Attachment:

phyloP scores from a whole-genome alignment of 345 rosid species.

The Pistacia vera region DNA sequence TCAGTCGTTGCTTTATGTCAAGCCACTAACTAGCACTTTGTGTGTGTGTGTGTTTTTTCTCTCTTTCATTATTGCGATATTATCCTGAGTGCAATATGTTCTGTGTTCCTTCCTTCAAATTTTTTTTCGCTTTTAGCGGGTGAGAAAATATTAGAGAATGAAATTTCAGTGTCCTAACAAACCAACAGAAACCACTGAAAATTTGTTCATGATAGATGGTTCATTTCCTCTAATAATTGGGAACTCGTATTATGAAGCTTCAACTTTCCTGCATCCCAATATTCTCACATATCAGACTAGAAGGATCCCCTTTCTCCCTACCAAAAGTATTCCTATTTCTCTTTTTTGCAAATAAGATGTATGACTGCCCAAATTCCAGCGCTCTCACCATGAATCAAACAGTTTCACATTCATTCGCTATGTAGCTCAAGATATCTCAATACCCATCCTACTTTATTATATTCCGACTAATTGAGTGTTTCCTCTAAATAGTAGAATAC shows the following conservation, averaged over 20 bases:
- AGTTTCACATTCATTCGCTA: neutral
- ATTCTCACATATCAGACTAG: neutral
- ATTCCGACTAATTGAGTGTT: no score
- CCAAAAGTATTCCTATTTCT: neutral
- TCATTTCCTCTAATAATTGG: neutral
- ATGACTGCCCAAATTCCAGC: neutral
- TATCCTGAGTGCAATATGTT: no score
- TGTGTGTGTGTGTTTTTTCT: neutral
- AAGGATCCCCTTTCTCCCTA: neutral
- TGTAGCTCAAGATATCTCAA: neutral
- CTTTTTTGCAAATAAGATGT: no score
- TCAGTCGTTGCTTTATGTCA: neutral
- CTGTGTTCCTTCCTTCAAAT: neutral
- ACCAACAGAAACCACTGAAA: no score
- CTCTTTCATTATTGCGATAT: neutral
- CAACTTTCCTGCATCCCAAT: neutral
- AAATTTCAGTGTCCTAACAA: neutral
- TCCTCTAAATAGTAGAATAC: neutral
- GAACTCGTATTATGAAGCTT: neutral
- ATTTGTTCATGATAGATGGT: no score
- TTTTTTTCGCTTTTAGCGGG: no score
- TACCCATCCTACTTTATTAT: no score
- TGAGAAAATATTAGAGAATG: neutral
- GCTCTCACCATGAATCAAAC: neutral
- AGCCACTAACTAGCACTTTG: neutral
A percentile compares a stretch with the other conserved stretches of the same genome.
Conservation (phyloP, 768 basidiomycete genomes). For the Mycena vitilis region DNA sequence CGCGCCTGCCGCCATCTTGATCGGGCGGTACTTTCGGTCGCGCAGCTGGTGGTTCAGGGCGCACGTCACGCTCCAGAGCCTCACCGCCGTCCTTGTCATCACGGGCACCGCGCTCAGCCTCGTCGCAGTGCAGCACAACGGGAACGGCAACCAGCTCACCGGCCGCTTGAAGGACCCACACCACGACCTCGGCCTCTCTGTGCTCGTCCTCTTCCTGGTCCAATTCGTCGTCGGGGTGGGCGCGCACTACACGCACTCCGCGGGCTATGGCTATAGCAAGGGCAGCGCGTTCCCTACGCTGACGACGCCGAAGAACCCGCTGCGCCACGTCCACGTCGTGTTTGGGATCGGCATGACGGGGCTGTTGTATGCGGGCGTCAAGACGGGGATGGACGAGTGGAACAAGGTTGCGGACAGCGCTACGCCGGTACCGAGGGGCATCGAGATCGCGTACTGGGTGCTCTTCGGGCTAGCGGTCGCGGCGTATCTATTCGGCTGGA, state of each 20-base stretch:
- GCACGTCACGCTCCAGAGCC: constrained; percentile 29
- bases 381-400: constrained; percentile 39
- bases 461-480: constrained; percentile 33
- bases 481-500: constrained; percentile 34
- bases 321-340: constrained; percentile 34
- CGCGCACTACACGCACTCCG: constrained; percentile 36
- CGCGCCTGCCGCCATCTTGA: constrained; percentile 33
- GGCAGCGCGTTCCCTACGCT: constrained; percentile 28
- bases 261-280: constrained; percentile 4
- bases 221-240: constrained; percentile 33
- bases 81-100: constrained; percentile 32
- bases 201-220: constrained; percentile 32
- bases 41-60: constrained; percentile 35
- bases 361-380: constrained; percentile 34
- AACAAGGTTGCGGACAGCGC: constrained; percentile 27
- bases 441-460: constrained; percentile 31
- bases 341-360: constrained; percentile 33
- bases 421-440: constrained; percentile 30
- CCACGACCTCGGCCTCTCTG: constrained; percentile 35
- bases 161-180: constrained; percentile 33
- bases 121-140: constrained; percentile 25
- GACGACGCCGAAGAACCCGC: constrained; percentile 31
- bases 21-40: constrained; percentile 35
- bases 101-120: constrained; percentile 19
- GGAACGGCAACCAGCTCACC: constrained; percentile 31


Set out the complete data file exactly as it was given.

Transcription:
phyloP scores from a whole-genome alignment of 345 rosid species.

The Pistacia vera region DNA sequence TCAGTCGTTGCTTTATGTCAAGCCACTAACTAGCACTTTGTGTGTGTGTGTGTTTTTTCTCTCTTTCATTATTGCGATATTATCCTGAGTGCAATATGTTCTGTGTTCCTTCCTTCAAATTTTTTTTCGCTTTTAGCGGGTGAGAAAATATTAGAGAATGAAATTTCAGTGTCCTAACAAACCAACAGAAACCACTGAAAATTTGTTCATGATAGATGGTTCATTTCCTCTAATAATTGGGAACTCGTATTATGAAGCTTCAACTTTCCTGCATCCCAATATTCTCACATATCAGACTAGAAGGATCCCCTTTCTCCCTACCAAAAGTATTCCTATTTCTCTTTTTTGCAAATAAGATGTATGACTGCCCAAATTCCAGCGCTCTCACCATGAATCAAACAGTTTCACATTCATTCGCTATGTAGCTCAAGATATCTCAATACCCATCCTACTTTATTATATTCCGACTAATTGAGTGTTTCCTCTAAATAGTAGAATAC shows the following conservation, averaged over 20 bases:
- AGTTTCACATTCATTCGCTA: neutral
- ATTCTCACATATCAGACTAG: neutral
- ATTCCGACTAATTGAGTGTT: no score
- CCAAAAGTATTCCTATTTCT: neutral
- TCATTTCCTCTAATAATTGG: neutral
- ATGACTGCCCAAATTCCAGC: neutral
- TATCCTGAGTGCAATATGTT: no score
- TGTGTGTGTGTGTTTTTTCT: neutral
- AAGGATCCCCTTTCTCCCTA: neutral
- TGTAGCTCAAGATATCTCAA: neutral
- CTTTTTTGCAAATAAGATGT: no score
- TCAGTCGTTGCTTTATGTCA: neutral
- CTGTGTTCCTTCCTTCAAAT: neutral
- ACCAACAGAAACCACTGAAA: no score
- CTCTTTCATTATTGCGATAT: neutral
- CAACTTTCCTGCATCCCAAT: neutral
- AAATTTCAGTGTCCTAACAA: neutral
- TCCTCTAAATAGTAGAATAC: neutral
- GAACTCGTATTATGAAGCTT: neutral
- ATTTGTTCATGATAGATGGT: no score
- TTTTTTTCGCTTTTAGCGGG: no score
- TACCCATCCTACTTTATTAT: no score
- TGAGAAAATATTAGAGAATG: neutral
- GCTCTCACCATGAATCAAAC: neutral
- AGCCACTAACTAGCACTTTG: neutral
A percentile compares a stretch with the other conserved stretches of the same genome.
Conservation (phyloP, 768 basidiomycete genomes). For the Mycena vitilis region DNA sequence CGCGCCTGCCGCCATCTTGATCGGGCGGTACTTTCGGTCGCGCAGCTGGTGGTTCAGGGCGCACGTCACGCTCCAGAGCCTCACCGCCGTCCTTGTCATCACGGGCACCGCGCTCAGCCTCGTCGCAGTGCAGCACAACGGGAACGGCAACCAGCTCACCGGCCGCTTGAAGGACCCACACCACGACCTCGGCCTCTCTGTGCTCGTCCTCTTCCTGGTCCAATTCGTCGTCGGGGTGGGCGCGCACTACACGCACTCCGCGGGCTATGGCTATAGCAAGGGCAGCGCGTTCCCTACGCTGACGACGCCGAAGAACCCGCTGCGCCACGTCCACGTCGTGTTTGGGATCGGCATGACGGGGCTGTTGTATGCGGGCGTCAAGACGGGGATGGACGAGTGGAACAAGGTTGCGGACAGCGCTACGCCGGTACCGAGGGGCATCGAGATCGCGTACTGGGTGCTCTTCGGGCTAGCGGTCGCGGCGTATCTATTCGGCTGGA, state of each 20-base stretch:
- GCACGTCACGCTCCAGAGCC: constrained; percentile 29
- bases 381-400: constrained; percentile 39
- bases 461-480: constrained; percentile 33
- bases 481-500: constrained; percentile 34
- bases 321-340: constrained; percentile 34
- CGCGCACTACACGCACTCCG: constrained; percentile 36
- CGCGCCTGCCGCCATCTTGA: constrained; percentile 33
- GGCAGCGCGTTCCCTACGCT: constrained; percentile 28
- bases 261-280: constrained; percentile 4
- bases 221-240: constrained; percentile 33
- bases 81-100: constrained; percentile 32
- bases 201-220: constrained; percentile 32
- bases 41-60: constrained; percentile 35
- bases 361-380: constrained; percentile 34
- AACAAGGTTGCGGACAGCGC: constrained; percentile 27
- bases 441-460: constrained; percentile 31
- bases 341-360: constrained; percentile 33
- bases 421-440: constrained; percentile 30
- CCACGACCTCGGCCTCTCTG: constrained; percentile 35
- bases 161-180: constrained; percentile 33
- bases 121-140: constrained; percentile 25
- GACGACGCCGAAGAACCCGC: constrained; percentile 31
- bases 21-40: constrained; percentile 35
- bases 101-120: constrained; percentile 19
- GGAACGGCAACCAGCTCACC: constrained; percentile 31